Video “Insolvent Trading”

Watch Sewell & Kettle Lawyers Principal, Ben Sewell, break down the prohibition on insolvent trading in his own words in this brief explanatory video.

Insolvent trading explanation video

The prohibition against insolvent trading is a duty of all company directors to prevent their company from trading (i.e. incurring debts) while insolvent. It is illegal for a director of a company to allow an insolvent company to continue to trade, while having reasonable grounds for suspecting insolvency. The consequences can be serious: read our guide to find out more.

Video "Insolvent Trading"

Learn more from our blog post Insolvent Trading

Video transcription

Insolvent Trading

What is Insolvent Trading?

Insolvent trading is all about fear. It instills fear in directors that, if they continue to trade whilst the company is unable to pay its debts (i.e.they go out and keep placing orders and incurring debts), that those directors will be sued if the company goes into liquidation. 

What are the Penalties for Insolvent Trading?

They are very serious.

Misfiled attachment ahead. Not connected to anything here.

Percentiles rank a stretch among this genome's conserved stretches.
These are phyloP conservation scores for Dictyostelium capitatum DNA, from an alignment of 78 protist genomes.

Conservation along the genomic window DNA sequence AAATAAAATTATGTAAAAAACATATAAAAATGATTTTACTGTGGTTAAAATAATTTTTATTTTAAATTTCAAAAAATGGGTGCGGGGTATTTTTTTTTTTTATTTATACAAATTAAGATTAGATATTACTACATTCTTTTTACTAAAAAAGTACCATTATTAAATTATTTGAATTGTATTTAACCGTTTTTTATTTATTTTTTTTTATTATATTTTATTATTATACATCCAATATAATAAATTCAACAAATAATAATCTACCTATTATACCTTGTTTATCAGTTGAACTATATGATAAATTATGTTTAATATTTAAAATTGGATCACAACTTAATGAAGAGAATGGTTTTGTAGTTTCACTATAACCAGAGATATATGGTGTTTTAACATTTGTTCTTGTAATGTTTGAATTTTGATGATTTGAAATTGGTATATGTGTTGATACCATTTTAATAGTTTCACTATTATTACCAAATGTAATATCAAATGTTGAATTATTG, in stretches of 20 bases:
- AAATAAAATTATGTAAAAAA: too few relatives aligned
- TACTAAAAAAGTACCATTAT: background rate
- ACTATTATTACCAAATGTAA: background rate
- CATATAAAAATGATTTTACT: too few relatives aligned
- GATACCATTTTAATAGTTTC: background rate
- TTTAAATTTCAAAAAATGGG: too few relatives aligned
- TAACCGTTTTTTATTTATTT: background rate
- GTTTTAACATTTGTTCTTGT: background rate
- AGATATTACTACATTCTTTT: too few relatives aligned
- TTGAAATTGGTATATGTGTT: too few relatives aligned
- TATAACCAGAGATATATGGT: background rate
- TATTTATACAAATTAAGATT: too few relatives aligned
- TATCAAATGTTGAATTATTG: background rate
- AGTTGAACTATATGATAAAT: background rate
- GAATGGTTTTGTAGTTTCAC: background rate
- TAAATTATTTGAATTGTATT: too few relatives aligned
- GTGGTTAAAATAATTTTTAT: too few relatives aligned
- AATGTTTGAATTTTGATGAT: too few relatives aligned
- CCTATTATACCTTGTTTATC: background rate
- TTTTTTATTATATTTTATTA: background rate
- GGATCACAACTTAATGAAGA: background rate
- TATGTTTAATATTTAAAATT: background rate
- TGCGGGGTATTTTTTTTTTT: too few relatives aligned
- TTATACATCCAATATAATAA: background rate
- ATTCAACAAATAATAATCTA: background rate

The first is that a civil penalty can be imposed by ASIC for up to $200,000. The creditors, through the liquidator, are able to sue the director and recover compensation for loss incurred as a result of the insolvent trading. There is also the potential for criminal prosecution. 

Having said that, we’re in a strange scenario in Australia because there are very few insolvent trading cases that are actually running. Empirical research has shown that there were only about 63 judgments from the 1960s to 2004. So, the chances of a director being sued for insolvent trading are very low. However, the law works by directors being compliant, so there is a general expectation in the market that directors will be compliant with the prohibition. Simply said, 99% of people will comply with the law because they are law abiding.

How can I Protect Myself from an Insolvent Trading Claim?

If you’re a director of an insolvent company and you want to protect yourself against an insolvent trading allegation the first thing to consider is whether you can implement a safe harbour restructure to protect your position. This involves developing a plan that would (at least) put the company in a better position than it would be in a liquidation scenario.

The best first step, in my view, is for the director to look at engaging professional advisers who are able to give them prompt analysis and help them decide upon the best pathway forward.


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